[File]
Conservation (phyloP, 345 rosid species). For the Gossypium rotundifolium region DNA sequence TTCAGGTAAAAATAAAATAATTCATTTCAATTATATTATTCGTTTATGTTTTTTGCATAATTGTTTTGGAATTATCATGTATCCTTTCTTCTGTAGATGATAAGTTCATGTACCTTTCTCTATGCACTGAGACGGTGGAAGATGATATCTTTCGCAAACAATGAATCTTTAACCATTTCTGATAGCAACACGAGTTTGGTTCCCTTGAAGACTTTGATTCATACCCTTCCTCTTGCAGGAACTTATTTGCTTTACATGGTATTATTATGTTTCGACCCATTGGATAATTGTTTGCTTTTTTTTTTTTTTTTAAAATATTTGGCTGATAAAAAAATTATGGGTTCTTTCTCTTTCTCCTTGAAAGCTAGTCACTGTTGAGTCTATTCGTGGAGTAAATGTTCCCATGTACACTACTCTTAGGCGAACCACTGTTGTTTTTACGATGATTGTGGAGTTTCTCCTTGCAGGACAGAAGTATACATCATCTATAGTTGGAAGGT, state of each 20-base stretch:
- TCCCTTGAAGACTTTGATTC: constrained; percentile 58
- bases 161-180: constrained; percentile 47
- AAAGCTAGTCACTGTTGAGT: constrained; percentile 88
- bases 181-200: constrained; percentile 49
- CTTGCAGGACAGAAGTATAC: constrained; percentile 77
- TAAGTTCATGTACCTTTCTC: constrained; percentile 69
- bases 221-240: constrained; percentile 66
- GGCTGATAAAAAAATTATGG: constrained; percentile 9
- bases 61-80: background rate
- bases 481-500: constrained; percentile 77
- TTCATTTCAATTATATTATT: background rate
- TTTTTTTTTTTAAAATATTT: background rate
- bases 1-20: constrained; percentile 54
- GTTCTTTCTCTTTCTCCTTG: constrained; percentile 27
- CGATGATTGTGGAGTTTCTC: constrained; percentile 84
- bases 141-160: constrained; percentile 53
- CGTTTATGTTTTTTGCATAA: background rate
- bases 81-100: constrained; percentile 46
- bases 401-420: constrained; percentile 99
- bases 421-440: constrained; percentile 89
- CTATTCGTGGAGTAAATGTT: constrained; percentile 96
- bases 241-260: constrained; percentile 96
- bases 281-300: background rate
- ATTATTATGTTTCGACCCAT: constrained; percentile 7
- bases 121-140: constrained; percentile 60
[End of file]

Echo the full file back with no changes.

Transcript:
Conservation (phyloP, 345 rosid species). For the Gossypium rotundifolium region DNA sequence TTCAGGTAAAAATAAAATAATTCATTTCAATTATATTATTCGTTTATGTTTTTTGCATAATTGTTTTGGAATTATCATGTATCCTTTCTTCTGTAGATGATAAGTTCATGTACCTTTCTCTATGCACTGAGACGGTGGAAGATGATATCTTTCGCAAACAATGAATCTTTAACCATTTCTGATAGCAACACGAGTTTGGTTCCCTTGAAGACTTTGATTCATACCCTTCCTCTTGCAGGAACTTATTTGCTTTACATGGTATTATTATGTTTCGACCCATTGGATAATTGTTTGCTTTTTTTTTTTTTTTTAAAATATTTGGCTGATAAAAAAATTATGGGTTCTTTCTCTTTCTCCTTGAAAGCTAGTCACTGTTGAGTCTATTCGTGGAGTAAATGTTCCCATGTACACTACTCTTAGGCGAACCACTGTTGTTTTTACGATGATTGTGGAGTTTCTCCTTGCAGGACAGAAGTATACATCATCTATAGTTGGAAGGT, state of each 20-base stretch:
- TCCCTTGAAGACTTTGATTC: constrained; percentile 58
- bases 161-180: constrained; percentile 47
- AAAGCTAGTCACTGTTGAGT: constrained; percentile 88
- bases 181-200: constrained; percentile 49
- CTTGCAGGACAGAAGTATAC: constrained; percentile 77
- TAAGTTCATGTACCTTTCTC: constrained; percentile 69
- bases 221-240: constrained; percentile 66
- GGCTGATAAAAAAATTATGG: constrained; percentile 9
- bases 61-80: background rate
- bases 481-500: constrained; percentile 77
- TTCATTTCAATTATATTATT: background rate
- TTTTTTTTTTTAAAATATTT: background rate
- bases 1-20: constrained; percentile 54
- GTTCTTTCTCTTTCTCCTTG: constrained; percentile 27
- CGATGATTGTGGAGTTTCTC: constrained; percentile 84
- bases 141-160: constrained; percentile 53
- CGTTTATGTTTTTTGCATAA: background rate
- bases 81-100: constrained; percentile 46
- bases 401-420: constrained; percentile 99
- bases 421-440: constrained; percentile 89
- CTATTCGTGGAGTAAATGTT: constrained; percentile 96
- bases 241-260: constrained; percentile 96
- bases 281-300: background rate
- ATTATTATGTTTCGACCCAT: constrained; percentile 7
- bases 121-140: constrained; percentile 60